Let’s start there, taking away the 7 cup credits the price of our Season Tickets are as follows:
Cheapest £741
Dearest £1,471

So the cheapest is cheaper than Chelsea and Tottenham, and only £31 more than Liverpool. Whilst I’m sure it will be pointed out that we are still more expensive than the Manchester clubs it should be noted we are in London and as such our club have a different wealth to tap into, and that is why we should only really compare ourselves with the London clubs.

The most Expensive is cheaper than Tottenham.

So it is in fact Tottenham who have the most expensive season tickets, and when did they last win a trophy? And some of their tickets are still spoilt by looking at stadium roof supports.

Then there is the match day prices, cheapest and most expensive, on the most expensive tickets there is nothing much to say we are bang to rights the most expensive seat, however as I have stressed many times before we are talking about a very small section of the ground.

But the cheapest ticket well I personally think that’s where we really shine as a club, and where no one will focus.

Cheapest match day ticket £27, only half the clubs in the Premier League offer cheaper. Some of the clubs that charge more: Burnley £35, Chelsea £50, Palace £30, Everton £33, Liverpool £37, Man City £37, Man Utd £36, Southampton £32, Swansea £35, Tottenham £32.

And those cheapest tickets are quite plentiful, admittedly they are for Cat C games, but for a fan like me who travels infrequently to the Emirates these are the games I choose, all the lower tier behind the goal are at this price and they are not difficult to get hold of in the Clock End or on the Ticket Exchange as these tend to be the games that Season Ticket holders choose to miss.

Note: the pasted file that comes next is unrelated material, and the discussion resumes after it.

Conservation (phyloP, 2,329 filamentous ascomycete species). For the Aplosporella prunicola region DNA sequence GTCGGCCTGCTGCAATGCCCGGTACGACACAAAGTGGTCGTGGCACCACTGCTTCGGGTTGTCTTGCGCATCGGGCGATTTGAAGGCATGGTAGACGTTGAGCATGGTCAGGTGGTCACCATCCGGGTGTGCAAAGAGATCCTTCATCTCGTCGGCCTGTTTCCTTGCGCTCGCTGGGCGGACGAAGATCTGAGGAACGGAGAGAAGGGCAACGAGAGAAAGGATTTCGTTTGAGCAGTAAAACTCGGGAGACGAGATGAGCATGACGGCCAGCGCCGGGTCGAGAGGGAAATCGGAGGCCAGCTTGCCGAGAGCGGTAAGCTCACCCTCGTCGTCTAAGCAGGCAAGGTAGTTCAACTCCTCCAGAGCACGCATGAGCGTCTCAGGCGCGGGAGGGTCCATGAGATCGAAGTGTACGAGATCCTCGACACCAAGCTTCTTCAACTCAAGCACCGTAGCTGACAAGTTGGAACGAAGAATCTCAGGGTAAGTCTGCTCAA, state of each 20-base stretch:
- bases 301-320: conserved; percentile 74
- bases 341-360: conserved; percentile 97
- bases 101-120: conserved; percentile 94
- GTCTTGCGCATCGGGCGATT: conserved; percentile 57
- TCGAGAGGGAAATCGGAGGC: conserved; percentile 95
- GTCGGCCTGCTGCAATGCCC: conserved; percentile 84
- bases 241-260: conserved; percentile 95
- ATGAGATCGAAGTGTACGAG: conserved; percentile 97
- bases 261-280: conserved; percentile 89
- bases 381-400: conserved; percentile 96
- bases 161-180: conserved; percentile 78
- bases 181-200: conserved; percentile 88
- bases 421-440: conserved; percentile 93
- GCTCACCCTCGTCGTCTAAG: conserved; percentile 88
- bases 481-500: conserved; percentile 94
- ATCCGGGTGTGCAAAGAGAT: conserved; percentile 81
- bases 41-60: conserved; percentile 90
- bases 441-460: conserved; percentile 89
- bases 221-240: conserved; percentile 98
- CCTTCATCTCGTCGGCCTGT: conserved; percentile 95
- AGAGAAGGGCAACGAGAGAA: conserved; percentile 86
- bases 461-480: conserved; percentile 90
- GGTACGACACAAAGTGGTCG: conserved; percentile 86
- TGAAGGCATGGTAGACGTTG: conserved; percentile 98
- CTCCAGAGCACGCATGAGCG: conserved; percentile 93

So there you have it my take on the figures announced today and hopefully some ammunition for you to fire back at the media today and anyone else who decides to tell you that we pay the most expensive prices. Blah blah blah. It’s simply not true, don’t feed the hype.

Gooner in Exile

Do Arsenal have the right blend?

October 13, 2014

Little bit of background.

Two weeks ago I took my children to a local schools surf competition. The organizers had persuaded local legend Mike to judge. He is current UK Champion and Ex European Champion. I had never met him before, but we chatted for ten minutes or so.

Now yesterday. We head off to the beach. Park. Looking over the cliff at the Atlantic I “nah, what’s the point. Too small. You guys go on in”. A couple of “oh come on Dad’s” and we’re suited up and heading in. We leave my daughter and her chum in the shallower stuff, and my son and I paddle out in the hope that some freak micro tsunami that might appear over the horizon.